According to Max Weber, the liberal state was mirrored on the power of the father in the sites of marriage and the home. Consequently, patriarchy was a core element of the modern state. There is some debate among African archaeologists and feminists about the origin of patriarchy in Africa, some, such as Chiek Anta Diop (1989) and Ifi Amadiume (1997), note the transformation wrought by the arrival of Islam in West Africa.  Although militarised masculinity preceded colonialism in much of Africa, according to Amadiume, constraints on extreme masculinity were removed by the subjugation of these societies to colonialism and the promotion of Christianity. According to Amadiume, colonialism undermined the matricentric production unit and destroyed or pre-configured pre-existing mechanism for social control.  Colonialism was built on a hierarchy of race but also on hierarchies of masculinities.  The historian, Terence Ranger (1993 ) notes the construction of feudal-patriarchal ethics by European setters based on invented neo-traditional values of the nineteenth century.  Ann McClintock (1996) also claims that instituting a new system of patriarchy was central to the capture of the female labour by the colonial power.

There is no doubt that those Africans who occupied privileged positions in these hierarchies benefited from and supported the new dispensation. Independence struggles necessitated, in most cases, the adoption of militaristic values, whilst advocating a vision of society that was different from the dehumanization associated with the colonial era. However, the era of decolonization was complicated by imperialists’ search for Africans who could ensure the continuation of this mode of extraction. Military values became embedded in the new state form, as international aid budget involved the sales of weapon. African ‘strong men’ were legitimated by the international community because the western-trained military officers were seen by the international community as constituting a modernizing force. The occurrence of the Cold War at the precise moment that Africans were on the brink of an emancipatory future meant that African humanity was subsumed in the quest for global security. Some 40 years later, the end of the Cold War and the ‘war on terror’ have resulted in the reassertion of military might, just went Africans needed people-centred regimes to aid the recovery from structural adjustment.

Gender and Genocide charts the military regimes and their intersection with the racial, ethnic and gendered hierarchies that became embedded in the modern African state of the region, in Burundi, in particular. It documents how these hierarchies persist with minor changes over space and time, and how a discriminatory and violent state became the model of statecraft that is reproduced by each successive regime. This form of the state is  maintained by and through competition within a self-serving political elite and supported by an international community whose prioritises rest on the continuation of the processes of extraction in the region, especially sustained access to the mineral wealth of the Eastern DR Congo.  The process of liberalization has intensified the processes of accumulation by dispossession. State-retreat from service provisioning created a ‘protection gap’ that many international NGOs seek to fill. Decentralization of state functions and the disintegration of state responsibilities allow for the emergence of alternative purveyors of violence whether localized as in the formation of militias and paramilitary or international as in the privatised security of mercenaries or private military companies. This trend had led to the promotion of the misnomer ‘military humanitarianism’, as militarism can only reproduce humanitarian crises not cure them.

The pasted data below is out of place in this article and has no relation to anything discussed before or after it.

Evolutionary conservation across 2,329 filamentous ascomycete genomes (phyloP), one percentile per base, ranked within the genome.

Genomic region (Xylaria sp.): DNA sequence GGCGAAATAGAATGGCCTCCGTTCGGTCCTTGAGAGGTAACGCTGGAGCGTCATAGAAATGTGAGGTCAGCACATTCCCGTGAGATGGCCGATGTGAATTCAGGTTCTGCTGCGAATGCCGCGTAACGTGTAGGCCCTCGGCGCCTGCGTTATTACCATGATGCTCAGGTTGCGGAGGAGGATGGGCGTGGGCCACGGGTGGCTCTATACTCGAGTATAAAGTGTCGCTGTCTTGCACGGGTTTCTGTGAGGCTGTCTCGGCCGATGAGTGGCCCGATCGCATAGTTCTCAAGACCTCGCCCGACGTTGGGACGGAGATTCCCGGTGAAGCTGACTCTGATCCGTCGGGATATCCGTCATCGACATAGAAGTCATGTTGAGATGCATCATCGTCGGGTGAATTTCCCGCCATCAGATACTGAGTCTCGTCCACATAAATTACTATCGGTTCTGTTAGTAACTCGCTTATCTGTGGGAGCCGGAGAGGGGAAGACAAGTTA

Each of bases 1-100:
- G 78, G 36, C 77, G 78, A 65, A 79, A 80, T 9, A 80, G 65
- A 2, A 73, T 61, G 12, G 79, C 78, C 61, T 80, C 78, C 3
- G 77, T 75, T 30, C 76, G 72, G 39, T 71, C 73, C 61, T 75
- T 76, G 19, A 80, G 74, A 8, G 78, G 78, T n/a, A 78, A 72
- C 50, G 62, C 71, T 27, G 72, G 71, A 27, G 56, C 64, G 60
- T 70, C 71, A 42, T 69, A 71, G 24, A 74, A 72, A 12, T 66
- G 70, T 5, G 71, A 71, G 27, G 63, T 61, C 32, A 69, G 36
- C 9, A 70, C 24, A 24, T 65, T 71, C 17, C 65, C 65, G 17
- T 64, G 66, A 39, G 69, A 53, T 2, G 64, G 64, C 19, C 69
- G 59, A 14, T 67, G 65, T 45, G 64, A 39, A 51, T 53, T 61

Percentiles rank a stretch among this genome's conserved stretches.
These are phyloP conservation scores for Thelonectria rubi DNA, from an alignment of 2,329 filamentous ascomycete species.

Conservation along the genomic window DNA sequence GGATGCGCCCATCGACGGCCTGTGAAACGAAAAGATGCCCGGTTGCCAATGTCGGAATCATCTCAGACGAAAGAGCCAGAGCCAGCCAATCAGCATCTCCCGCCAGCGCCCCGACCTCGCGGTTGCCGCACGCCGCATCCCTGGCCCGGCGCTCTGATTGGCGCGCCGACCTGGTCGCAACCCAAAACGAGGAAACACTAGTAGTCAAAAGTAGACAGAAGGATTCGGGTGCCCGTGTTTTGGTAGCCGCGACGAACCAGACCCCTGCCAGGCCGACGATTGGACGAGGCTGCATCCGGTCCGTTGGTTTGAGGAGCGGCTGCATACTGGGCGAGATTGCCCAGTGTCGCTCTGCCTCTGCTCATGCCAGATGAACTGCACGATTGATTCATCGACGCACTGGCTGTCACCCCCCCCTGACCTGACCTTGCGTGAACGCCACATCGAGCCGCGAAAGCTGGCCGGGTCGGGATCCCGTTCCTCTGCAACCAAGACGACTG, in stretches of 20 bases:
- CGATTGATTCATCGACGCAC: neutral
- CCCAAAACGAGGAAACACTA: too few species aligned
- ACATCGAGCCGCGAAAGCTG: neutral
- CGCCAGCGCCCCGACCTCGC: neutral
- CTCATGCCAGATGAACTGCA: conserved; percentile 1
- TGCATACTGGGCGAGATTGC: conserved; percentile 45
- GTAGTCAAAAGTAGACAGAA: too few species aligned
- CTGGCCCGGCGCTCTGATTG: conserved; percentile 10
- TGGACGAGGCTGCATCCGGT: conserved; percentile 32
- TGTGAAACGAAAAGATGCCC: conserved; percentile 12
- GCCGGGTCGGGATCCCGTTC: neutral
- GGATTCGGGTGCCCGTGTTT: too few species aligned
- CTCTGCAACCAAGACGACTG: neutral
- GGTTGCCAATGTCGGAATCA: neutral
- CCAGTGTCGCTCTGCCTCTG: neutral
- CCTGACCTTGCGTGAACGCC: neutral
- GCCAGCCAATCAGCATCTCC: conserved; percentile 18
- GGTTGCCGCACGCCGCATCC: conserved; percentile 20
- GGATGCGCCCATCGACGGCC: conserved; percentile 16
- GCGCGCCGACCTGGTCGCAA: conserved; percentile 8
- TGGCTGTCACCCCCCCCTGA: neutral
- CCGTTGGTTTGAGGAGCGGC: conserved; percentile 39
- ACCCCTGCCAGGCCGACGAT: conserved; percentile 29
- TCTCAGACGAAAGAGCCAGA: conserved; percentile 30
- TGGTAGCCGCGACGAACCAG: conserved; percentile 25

Women’s bodies as sites for warfare are not new phenomena in patriarchal states. In the context of Central Africa, control over women’s bodies is central to the struggle over resources.  It is here, in the quest for territory or resources, even basic foodstuffs, that genocidal rape is practised; also  in the quest for respect by the most marginalized in the military rank and file that opportunistic rape occurs.  Rescuing women’s bodies has become a rallying point for international military intervention. Such intervention to protect women, universally depicted as victims’, obfuscates the need to address underlying issues, such as global commodities trade, weapon sales, economic interests and external culpability. In this light, recent international efforts to engender peace processes appear to be cosmetic, primarily because of the inherent violence of the militaristic solutions that have been adopted through the Disarmament, Demobilization and Reintegration programmes of the international community. Olonisakan and Okech (2011) call for a reform of African women’s organization in order to prevent the use of gender-identities (mothers, sisters, and wives) as tools to be mobilized by the masculinised states, elite women, and humanitarian actors.  Peace, as conceptualised in current conflict resolution models, equates to violence by other means. Failing to take account of the historical and contemporary manifestations of violence and its relationship with the state has enabled a perpetuation of the very factors that lead to genocidal violence. In conclusion, promoting a feminist conceptualisation of peace is discussed as critical, not just for tackling gender-based violence, but for providing the framework for emancipatory thinking about how to end the economics of exploitation in which contemporary gender-based violence is embedded.

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Patricia Daley's latest book is Gender and Genocide: the Search for Spaces of Peace in Central Africa. Oxford: James Currey; Bloomington, Indiana: Indiana University Press.